Soft tones – David Austin Wedding Rose Purity
David Austin Wedding Roses are dedicated to creating beautiful fragrant roses to help you celebrate your wedding or important event. David Austin started with a vision in the late 1940’s with the aim of creating a more beautiful rose. Initially he worked on creating roses to be enjoyed in the garden. Inspired by appreciation of this work he set about creating beautiful fragrant rose to be used in the home and for special occasions.
One of the fragrant garden roses from the David Austin collection is the David Austin Wedding Rose Purity (Ausoblige), a perfect, luxurious rose. Purity is one of the newest arrivals in the David Austin cut rose selection and, as the named suggests, there’s nothing contrived about her natural and delicate personality.
The blooms open first to a cup and then to a fully opening rosette. The rosette is more loose ruffled than tight and her pretty blooms have a gentle and informal look. Each flower is creamy-white, its central petals lightly dusted with tones of pale apricot and peach which complement stronger bursts of coral, tangerine and orange.
The fragrance of the David Austin Wedding Rose Purity is strong and fresh, with distinctive hints of Turkish delight and rose water. She is perfect for weddings, special celebrations and everyday floral design. Her cousin Juliet may be Purity’s perfect partner, but she is equally happy sitting gently among nudes, soft-blush pinks and parchments.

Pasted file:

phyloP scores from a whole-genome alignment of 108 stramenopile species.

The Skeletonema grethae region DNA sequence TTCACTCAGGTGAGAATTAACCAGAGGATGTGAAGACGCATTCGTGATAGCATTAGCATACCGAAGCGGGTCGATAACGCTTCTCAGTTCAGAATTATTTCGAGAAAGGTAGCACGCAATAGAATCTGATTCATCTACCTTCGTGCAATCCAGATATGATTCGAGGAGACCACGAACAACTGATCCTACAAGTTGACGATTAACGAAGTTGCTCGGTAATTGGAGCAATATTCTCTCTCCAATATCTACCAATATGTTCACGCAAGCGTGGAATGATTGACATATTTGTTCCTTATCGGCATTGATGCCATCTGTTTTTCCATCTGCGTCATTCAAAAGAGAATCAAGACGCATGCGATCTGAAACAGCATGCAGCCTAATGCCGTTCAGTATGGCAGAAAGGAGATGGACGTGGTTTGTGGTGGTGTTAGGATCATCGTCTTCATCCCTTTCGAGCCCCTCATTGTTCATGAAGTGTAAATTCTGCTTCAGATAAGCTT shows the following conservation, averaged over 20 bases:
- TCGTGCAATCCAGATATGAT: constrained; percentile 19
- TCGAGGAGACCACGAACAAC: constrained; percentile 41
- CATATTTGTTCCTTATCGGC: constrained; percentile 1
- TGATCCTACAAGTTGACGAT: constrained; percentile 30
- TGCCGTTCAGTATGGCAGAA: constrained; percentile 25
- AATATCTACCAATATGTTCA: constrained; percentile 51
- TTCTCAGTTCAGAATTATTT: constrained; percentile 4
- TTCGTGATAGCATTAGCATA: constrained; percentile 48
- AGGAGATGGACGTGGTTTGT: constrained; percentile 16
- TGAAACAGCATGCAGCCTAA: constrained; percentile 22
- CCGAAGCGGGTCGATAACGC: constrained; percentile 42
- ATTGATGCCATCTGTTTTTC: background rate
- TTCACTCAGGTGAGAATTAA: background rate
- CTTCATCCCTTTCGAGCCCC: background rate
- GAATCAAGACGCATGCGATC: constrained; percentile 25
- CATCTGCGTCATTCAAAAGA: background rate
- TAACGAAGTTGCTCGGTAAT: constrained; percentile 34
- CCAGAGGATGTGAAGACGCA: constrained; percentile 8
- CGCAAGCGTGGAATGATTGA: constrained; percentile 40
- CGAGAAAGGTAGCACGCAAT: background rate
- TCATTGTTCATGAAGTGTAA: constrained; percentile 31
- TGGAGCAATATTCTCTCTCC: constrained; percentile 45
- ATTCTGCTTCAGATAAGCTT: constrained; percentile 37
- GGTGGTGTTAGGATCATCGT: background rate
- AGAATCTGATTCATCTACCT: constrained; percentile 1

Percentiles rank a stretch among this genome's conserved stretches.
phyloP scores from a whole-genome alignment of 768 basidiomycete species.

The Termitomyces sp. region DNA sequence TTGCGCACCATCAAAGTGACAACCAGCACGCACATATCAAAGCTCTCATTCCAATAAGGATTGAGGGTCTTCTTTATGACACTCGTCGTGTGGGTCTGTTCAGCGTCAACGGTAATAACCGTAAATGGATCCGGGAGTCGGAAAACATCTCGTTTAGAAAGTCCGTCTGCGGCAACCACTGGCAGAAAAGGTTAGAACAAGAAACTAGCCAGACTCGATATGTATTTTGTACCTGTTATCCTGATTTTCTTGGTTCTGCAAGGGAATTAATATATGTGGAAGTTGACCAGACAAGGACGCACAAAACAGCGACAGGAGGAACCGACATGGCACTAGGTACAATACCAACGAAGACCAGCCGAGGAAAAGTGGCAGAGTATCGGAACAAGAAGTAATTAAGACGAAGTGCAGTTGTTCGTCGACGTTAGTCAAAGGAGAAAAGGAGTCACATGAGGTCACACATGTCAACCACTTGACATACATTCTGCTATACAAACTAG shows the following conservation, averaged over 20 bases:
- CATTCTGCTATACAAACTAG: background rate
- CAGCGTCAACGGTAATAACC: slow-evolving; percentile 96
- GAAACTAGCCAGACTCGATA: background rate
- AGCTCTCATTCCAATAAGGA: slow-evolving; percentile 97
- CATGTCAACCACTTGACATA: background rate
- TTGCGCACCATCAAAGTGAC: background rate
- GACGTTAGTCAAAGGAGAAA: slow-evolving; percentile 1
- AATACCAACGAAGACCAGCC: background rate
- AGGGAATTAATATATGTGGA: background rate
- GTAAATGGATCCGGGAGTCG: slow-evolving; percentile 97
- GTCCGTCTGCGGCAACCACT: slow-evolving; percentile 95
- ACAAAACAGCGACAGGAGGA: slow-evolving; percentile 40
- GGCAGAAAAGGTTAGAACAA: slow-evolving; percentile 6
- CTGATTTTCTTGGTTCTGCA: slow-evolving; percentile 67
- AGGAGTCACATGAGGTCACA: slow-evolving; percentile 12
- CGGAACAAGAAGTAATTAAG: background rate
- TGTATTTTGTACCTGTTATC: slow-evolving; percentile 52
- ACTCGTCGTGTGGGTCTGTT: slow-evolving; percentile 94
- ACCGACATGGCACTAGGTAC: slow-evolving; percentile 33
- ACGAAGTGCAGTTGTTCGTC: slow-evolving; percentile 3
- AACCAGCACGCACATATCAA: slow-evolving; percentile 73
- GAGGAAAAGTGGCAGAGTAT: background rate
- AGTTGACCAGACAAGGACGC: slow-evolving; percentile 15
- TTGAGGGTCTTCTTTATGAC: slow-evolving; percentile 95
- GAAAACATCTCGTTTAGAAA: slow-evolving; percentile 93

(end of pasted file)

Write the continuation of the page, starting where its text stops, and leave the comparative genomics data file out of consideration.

Specifications of the David Austin Wedding Rose Purity
Color : Creamy White
Petals Count : 90
Diameter : 10-12 cm
Fragrance : Fresh and distinctive Turkish delight and rose water
Vase Life : 9-10 days
Breeder : David Austin
Plant Name : Ausoblige
Best use after: 6-7 days
The Story behind David Austin Roses
David Austin was born in 1926 on the farm where he now lives. He is the son of a farmer and began farming before going into business as a nursery man in the early 1960s. From an early age, he has been interested in gardening.
In the 1940s, a copy of George Bunyard’s book on old roses gave him the idea of crossing old roses with modern roses. The old roses – that is the gallicas, damasks, albas, etc. – had all but died out at that time. His objective being to create new roses in the style of old roses, thus combining the unique charm and fragrance of old roses with the wide color range and repeat-flowering qualities of modern roses. He was also particularly interested in producing well formed shrubs that would make good garden plants.
In the year 2000 David began breeding for cut roses. He was looking for roses with the shapes and fragrances of old Garden roses but with the vase life of a commercial cut varieties. Tambuzi, Rosaprima and Alexandra farms are growing these varieties for the cut flower markets of the world and they are testing dozens of new varieties for introductions in the coming years.